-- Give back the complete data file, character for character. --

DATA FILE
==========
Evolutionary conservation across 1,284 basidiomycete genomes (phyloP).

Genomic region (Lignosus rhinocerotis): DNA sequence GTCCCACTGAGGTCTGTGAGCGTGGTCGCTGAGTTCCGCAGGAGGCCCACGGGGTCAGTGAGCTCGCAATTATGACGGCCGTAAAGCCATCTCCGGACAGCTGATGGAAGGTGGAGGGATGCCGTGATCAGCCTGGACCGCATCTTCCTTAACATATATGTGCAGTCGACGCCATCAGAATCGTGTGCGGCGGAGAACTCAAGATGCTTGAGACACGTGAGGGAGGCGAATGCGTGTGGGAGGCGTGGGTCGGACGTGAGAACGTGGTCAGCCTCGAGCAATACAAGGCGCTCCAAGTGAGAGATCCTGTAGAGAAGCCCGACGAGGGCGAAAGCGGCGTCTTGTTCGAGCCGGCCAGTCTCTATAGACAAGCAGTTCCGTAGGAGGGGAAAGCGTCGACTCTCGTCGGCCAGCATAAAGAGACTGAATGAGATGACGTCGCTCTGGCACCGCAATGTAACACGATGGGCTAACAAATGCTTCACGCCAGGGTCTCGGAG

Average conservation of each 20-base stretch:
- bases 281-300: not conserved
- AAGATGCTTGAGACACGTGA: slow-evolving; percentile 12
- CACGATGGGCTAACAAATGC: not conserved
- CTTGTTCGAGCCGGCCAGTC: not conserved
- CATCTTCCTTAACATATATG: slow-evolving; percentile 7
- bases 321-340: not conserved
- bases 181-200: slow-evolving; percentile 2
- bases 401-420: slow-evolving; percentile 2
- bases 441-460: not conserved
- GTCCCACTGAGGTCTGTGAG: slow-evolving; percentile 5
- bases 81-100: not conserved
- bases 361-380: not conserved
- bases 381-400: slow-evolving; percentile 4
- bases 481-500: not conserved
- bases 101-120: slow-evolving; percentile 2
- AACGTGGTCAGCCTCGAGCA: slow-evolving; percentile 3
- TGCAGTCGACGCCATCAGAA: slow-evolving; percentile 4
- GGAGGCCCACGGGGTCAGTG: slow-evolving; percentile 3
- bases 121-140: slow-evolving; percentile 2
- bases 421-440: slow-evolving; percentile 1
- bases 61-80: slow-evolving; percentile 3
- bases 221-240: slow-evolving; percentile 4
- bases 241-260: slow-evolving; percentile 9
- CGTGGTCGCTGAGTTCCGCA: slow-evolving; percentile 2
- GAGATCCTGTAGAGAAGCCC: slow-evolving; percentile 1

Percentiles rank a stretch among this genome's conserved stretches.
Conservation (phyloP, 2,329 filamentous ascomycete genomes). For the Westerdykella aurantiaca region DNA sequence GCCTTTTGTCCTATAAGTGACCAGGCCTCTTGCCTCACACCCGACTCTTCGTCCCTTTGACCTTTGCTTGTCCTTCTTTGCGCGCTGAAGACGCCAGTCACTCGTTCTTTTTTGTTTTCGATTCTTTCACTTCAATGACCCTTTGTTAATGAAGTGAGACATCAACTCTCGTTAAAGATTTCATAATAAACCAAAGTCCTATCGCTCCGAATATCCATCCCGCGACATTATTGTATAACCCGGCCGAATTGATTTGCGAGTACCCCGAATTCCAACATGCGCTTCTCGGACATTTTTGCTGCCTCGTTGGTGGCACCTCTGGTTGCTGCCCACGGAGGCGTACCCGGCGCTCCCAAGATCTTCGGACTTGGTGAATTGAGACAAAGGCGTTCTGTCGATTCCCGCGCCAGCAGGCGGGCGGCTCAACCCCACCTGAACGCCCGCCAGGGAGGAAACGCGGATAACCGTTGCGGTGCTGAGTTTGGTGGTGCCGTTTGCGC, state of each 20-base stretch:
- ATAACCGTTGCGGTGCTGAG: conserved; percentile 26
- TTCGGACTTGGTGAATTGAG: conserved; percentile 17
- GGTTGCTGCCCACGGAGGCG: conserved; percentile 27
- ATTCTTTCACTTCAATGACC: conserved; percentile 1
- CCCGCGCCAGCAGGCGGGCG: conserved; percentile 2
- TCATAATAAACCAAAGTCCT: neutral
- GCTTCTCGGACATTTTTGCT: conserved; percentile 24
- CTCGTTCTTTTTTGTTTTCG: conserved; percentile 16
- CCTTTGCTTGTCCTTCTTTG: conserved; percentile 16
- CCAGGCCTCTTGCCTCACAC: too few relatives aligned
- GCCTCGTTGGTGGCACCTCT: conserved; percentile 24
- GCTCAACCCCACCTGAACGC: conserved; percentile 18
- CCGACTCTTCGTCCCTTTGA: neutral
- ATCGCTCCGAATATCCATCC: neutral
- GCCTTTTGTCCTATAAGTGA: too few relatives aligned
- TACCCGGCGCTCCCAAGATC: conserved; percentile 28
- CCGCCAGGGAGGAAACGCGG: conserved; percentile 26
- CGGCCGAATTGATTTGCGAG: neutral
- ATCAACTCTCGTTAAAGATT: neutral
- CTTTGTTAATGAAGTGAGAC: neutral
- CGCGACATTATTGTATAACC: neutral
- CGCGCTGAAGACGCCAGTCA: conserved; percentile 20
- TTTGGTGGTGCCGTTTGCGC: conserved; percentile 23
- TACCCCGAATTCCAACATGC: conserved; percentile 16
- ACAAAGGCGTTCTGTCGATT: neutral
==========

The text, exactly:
Evolutionary conservation across 1,284 basidiomycete genomes (phyloP).

Genomic region (Lignosus rhinocerotis): DNA sequence GTCCCACTGAGGTCTGTGAGCGTGGTCGCTGAGTTCCGCAGGAGGCCCACGGGGTCAGTGAGCTCGCAATTATGACGGCCGTAAAGCCATCTCCGGACAGCTGATGGAAGGTGGAGGGATGCCGTGATCAGCCTGGACCGCATCTTCCTTAACATATATGTGCAGTCGACGCCATCAGAATCGTGTGCGGCGGAGAACTCAAGATGCTTGAGACACGTGAGGGAGGCGAATGCGTGTGGGAGGCGTGGGTCGGACGTGAGAACGTGGTCAGCCTCGAGCAATACAAGGCGCTCCAAGTGAGAGATCCTGTAGAGAAGCCCGACGAGGGCGAAAGCGGCGTCTTGTTCGAGCCGGCCAGTCTCTATAGACAAGCAGTTCCGTAGGAGGGGAAAGCGTCGACTCTCGTCGGCCAGCATAAAGAGACTGAATGAGATGACGTCGCTCTGGCACCGCAATGTAACACGATGGGCTAACAAATGCTTCACGCCAGGGTCTCGGAG

Average conservation of each 20-base stretch:
- bases 281-300: not conserved
- AAGATGCTTGAGACACGTGA: slow-evolving; percentile 12
- CACGATGGGCTAACAAATGC: not conserved
- CTTGTTCGAGCCGGCCAGTC: not conserved
- CATCTTCCTTAACATATATG: slow-evolving; percentile 7
- bases 321-340: not conserved
- bases 181-200: slow-evolving; percentile 2
- bases 401-420: slow-evolving; percentile 2
- bases 441-460: not conserved
- GTCCCACTGAGGTCTGTGAG: slow-evolving; percentile 5
- bases 81-100: not conserved
- bases 361-380: not conserved
- bases 381-400: slow-evolving; percentile 4
- bases 481-500: not conserved
- bases 101-120: slow-evolving; percentile 2
- AACGTGGTCAGCCTCGAGCA: slow-evolving; percentile 3
- TGCAGTCGACGCCATCAGAA: slow-evolving; percentile 4
- GGAGGCCCACGGGGTCAGTG: slow-evolving; percentile 3
- bases 121-140: slow-evolving; percentile 2
- bases 421-440: slow-evolving; percentile 1
- bases 61-80: slow-evolving; percentile 3
- bases 221-240: slow-evolving; percentile 4
- bases 241-260: slow-evolving; percentile 9
- CGTGGTCGCTGAGTTCCGCA: slow-evolving; percentile 2
- GAGATCCTGTAGAGAAGCCC: slow-evolving; percentile 1

Percentiles rank a stretch among this genome's conserved stretches.
Conservation (phyloP, 2,329 filamentous ascomycete genomes). For the Westerdykella aurantiaca region DNA sequence GCCTTTTGTCCTATAAGTGACCAGGCCTCTTGCCTCACACCCGACTCTTCGTCCCTTTGACCTTTGCTTGTCCTTCTTTGCGCGCTGAAGACGCCAGTCACTCGTTCTTTTTTGTTTTCGATTCTTTCACTTCAATGACCCTTTGTTAATGAAGTGAGACATCAACTCTCGTTAAAGATTTCATAATAAACCAAAGTCCTATCGCTCCGAATATCCATCCCGCGACATTATTGTATAACCCGGCCGAATTGATTTGCGAGTACCCCGAATTCCAACATGCGCTTCTCGGACATTTTTGCTGCCTCGTTGGTGGCACCTCTGGTTGCTGCCCACGGAGGCGTACCCGGCGCTCCCAAGATCTTCGGACTTGGTGAATTGAGACAAAGGCGTTCTGTCGATTCCCGCGCCAGCAGGCGGGCGGCTCAACCCCACCTGAACGCCCGCCAGGGAGGAAACGCGGATAACCGTTGCGGTGCTGAGTTTGGTGGTGCCGTTTGCGC, state of each 20-base stretch:
- ATAACCGTTGCGGTGCTGAG: conserved; percentile 26
- TTCGGACTTGGTGAATTGAG: conserved; percentile 17
- GGTTGCTGCCCACGGAGGCG: conserved; percentile 27
- ATTCTTTCACTTCAATGACC: conserved; percentile 1
- CCCGCGCCAGCAGGCGGGCG: conserved; percentile 2
- TCATAATAAACCAAAGTCCT: neutral
- GCTTCTCGGACATTTTTGCT: conserved; percentile 24
- CTCGTTCTTTTTTGTTTTCG: conserved; percentile 16
- CCTTTGCTTGTCCTTCTTTG: conserved; percentile 16
- CCAGGCCTCTTGCCTCACAC: too few relatives aligned
- GCCTCGTTGGTGGCACCTCT: conserved; percentile 24
- GCTCAACCCCACCTGAACGC: conserved; percentile 18
- CCGACTCTTCGTCCCTTTGA: neutral
- ATCGCTCCGAATATCCATCC: neutral
- GCCTTTTGTCCTATAAGTGA: too few relatives aligned
- TACCCGGCGCTCCCAAGATC: conserved; percentile 28
- CCGCCAGGGAGGAAACGCGG: conserved; percentile 26
- CGGCCGAATTGATTTGCGAG: neutral
- ATCAACTCTCGTTAAAGATT: neutral
- CTTTGTTAATGAAGTGAGAC: neutral
- CGCGACATTATTGTATAACC: neutral
- CGCGCTGAAGACGCCAGTCA: conserved; percentile 20
- TTTGGTGGTGCCGTTTGCGC: conserved; percentile 23
- TACCCCGAATTCCAACATGC: conserved; percentile 16
- ACAAAGGCGTTCTGTCGATT: neutral